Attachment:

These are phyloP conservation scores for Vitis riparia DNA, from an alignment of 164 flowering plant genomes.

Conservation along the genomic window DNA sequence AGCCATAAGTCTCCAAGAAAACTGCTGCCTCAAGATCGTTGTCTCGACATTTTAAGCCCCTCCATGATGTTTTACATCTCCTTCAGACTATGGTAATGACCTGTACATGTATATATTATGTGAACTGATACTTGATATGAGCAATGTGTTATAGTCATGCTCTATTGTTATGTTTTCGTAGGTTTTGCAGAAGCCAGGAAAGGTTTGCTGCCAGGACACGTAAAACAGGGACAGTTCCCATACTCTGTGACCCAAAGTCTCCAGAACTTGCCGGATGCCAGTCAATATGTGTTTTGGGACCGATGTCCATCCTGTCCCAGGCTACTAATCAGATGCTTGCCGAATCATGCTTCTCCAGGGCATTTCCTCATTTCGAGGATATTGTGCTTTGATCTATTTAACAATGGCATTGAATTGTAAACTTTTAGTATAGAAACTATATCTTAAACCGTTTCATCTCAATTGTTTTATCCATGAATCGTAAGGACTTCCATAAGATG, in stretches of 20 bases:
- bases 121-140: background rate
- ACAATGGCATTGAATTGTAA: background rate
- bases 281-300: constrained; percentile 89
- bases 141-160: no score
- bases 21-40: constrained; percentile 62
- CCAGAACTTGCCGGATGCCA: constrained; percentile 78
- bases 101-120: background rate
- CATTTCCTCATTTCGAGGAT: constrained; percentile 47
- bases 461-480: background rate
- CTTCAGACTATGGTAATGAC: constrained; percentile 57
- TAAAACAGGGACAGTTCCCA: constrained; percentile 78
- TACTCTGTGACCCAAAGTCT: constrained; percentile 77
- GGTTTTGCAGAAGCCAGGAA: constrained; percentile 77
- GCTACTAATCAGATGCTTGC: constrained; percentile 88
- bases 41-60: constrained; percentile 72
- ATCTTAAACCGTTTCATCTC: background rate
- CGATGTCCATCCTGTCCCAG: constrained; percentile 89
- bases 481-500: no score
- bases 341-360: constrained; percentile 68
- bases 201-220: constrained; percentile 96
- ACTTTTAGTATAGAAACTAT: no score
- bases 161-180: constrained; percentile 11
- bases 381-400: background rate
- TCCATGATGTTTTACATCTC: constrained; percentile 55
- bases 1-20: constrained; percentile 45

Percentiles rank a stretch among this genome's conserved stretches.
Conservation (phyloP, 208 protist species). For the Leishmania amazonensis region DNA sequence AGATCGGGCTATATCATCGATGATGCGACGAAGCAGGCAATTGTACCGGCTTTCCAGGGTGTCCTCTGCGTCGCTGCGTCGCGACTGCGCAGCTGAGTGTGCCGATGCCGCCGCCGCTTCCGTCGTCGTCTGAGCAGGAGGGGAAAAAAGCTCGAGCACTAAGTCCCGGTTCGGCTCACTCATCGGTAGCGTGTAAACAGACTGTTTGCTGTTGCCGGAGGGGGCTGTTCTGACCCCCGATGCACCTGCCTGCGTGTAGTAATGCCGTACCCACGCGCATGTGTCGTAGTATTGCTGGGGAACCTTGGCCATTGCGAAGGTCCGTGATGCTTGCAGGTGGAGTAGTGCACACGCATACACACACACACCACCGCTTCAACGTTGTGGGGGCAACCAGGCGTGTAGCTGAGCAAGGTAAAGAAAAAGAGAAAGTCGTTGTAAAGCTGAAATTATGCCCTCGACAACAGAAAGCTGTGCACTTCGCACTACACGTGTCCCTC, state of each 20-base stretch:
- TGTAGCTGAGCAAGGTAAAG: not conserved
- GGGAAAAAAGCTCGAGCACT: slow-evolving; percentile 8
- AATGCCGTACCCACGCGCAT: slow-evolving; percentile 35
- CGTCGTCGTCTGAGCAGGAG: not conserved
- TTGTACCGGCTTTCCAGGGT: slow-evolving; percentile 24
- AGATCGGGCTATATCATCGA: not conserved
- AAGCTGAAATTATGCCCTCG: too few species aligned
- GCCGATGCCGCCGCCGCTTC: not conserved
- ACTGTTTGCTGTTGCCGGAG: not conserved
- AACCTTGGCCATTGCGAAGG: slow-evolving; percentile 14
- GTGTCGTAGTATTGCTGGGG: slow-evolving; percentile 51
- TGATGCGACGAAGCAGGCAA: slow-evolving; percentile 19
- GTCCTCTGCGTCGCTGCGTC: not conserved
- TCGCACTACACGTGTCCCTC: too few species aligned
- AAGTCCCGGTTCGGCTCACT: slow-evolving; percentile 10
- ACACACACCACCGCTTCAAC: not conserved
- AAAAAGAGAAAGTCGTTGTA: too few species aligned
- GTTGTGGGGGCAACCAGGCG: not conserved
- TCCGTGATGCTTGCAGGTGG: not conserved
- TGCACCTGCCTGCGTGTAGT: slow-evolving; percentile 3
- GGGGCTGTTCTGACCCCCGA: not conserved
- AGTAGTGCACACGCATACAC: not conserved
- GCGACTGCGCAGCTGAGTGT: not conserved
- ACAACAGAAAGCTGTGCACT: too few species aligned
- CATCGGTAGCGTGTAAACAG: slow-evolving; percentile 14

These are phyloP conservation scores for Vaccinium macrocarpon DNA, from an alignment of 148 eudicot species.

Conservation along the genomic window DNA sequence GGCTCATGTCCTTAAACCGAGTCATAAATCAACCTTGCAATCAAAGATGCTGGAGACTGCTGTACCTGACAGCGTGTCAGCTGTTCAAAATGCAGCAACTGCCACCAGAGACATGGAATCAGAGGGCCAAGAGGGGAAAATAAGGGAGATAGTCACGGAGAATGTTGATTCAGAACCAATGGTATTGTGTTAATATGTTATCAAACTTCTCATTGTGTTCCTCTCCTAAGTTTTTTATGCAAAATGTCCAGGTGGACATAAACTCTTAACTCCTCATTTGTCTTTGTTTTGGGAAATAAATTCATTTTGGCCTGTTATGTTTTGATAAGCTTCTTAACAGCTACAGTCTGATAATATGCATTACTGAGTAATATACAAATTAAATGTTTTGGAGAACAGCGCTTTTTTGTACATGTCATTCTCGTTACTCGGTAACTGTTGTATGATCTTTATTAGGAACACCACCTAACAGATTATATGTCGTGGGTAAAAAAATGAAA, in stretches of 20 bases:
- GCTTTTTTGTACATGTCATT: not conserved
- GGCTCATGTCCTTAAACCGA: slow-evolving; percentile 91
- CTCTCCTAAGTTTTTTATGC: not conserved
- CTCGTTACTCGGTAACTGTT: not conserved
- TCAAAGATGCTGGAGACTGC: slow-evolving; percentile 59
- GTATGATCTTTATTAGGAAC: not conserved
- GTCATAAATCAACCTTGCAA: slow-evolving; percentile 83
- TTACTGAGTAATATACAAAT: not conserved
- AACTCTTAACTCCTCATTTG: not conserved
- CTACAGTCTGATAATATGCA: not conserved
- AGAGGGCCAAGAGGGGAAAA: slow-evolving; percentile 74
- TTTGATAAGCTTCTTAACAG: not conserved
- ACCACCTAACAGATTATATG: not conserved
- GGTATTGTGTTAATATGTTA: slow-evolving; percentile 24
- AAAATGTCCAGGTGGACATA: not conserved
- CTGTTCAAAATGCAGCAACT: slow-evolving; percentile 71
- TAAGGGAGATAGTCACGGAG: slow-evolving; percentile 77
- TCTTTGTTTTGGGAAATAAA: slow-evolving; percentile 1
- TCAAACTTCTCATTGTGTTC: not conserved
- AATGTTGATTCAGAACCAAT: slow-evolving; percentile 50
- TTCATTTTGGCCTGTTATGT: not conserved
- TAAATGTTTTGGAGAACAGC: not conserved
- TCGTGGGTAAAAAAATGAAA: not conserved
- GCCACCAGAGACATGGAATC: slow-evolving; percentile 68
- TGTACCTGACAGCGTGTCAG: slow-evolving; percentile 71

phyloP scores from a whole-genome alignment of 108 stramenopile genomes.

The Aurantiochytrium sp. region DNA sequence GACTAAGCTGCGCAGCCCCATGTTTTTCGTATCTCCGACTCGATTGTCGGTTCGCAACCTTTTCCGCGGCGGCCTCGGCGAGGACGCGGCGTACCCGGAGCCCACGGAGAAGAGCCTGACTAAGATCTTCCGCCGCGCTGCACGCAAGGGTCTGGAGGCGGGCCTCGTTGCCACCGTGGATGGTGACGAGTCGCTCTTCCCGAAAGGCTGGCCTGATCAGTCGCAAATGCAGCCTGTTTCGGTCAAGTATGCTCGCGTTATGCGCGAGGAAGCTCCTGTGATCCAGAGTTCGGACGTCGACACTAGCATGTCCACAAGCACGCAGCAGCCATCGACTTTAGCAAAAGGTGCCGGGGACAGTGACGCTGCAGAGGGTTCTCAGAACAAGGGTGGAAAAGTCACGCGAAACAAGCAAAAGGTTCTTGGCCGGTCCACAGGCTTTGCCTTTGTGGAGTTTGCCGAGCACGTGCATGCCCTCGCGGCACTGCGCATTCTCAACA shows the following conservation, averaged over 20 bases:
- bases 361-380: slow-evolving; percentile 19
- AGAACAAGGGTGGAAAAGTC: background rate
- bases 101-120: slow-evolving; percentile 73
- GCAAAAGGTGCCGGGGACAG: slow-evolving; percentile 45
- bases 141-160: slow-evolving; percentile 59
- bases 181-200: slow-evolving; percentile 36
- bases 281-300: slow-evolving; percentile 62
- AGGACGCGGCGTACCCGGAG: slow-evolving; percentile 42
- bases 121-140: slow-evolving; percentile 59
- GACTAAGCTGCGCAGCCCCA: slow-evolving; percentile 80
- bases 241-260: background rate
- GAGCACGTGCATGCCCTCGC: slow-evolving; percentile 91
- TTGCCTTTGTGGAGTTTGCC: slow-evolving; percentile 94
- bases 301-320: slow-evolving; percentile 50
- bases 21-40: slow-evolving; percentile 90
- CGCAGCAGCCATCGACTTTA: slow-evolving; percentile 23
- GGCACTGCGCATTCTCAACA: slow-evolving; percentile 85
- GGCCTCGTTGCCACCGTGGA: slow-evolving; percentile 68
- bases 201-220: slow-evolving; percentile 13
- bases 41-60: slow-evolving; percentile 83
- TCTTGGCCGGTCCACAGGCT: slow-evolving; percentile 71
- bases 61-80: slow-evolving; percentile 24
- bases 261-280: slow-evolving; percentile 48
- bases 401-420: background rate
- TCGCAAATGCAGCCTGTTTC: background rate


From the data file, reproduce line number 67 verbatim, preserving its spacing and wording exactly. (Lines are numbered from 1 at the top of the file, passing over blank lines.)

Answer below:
- AGAGGGCCAAGAGGGGAAAA: slow-evolving; percentile 74